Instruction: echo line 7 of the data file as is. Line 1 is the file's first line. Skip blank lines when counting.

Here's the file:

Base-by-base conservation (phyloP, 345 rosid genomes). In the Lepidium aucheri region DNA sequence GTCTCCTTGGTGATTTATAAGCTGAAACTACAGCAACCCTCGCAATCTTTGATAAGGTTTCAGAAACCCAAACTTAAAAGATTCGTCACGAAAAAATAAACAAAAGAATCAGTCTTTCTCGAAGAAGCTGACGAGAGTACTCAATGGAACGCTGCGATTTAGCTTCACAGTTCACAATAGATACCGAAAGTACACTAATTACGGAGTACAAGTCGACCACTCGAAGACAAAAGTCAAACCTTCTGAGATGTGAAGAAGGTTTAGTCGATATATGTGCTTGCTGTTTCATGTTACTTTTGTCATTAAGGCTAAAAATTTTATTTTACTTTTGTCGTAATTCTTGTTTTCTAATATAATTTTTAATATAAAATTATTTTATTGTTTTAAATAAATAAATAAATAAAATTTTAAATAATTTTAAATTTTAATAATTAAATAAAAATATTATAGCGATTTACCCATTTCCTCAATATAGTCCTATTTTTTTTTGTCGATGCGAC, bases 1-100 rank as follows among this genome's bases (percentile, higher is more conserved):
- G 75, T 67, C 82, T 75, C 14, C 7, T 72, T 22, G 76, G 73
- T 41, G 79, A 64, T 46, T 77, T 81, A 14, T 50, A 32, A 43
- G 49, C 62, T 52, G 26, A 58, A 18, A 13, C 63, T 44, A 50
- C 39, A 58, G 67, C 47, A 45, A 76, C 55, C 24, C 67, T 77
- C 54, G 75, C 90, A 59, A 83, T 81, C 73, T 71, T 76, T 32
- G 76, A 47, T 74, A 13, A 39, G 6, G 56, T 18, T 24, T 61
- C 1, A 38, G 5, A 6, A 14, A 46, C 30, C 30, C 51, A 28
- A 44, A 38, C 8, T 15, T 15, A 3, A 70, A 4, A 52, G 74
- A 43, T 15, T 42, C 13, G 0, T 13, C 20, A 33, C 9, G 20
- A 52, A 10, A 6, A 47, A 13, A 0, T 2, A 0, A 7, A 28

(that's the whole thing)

- G 76, A 47, T 74, A 13, A 39, G 6, G 56, T 18, T 24, T 61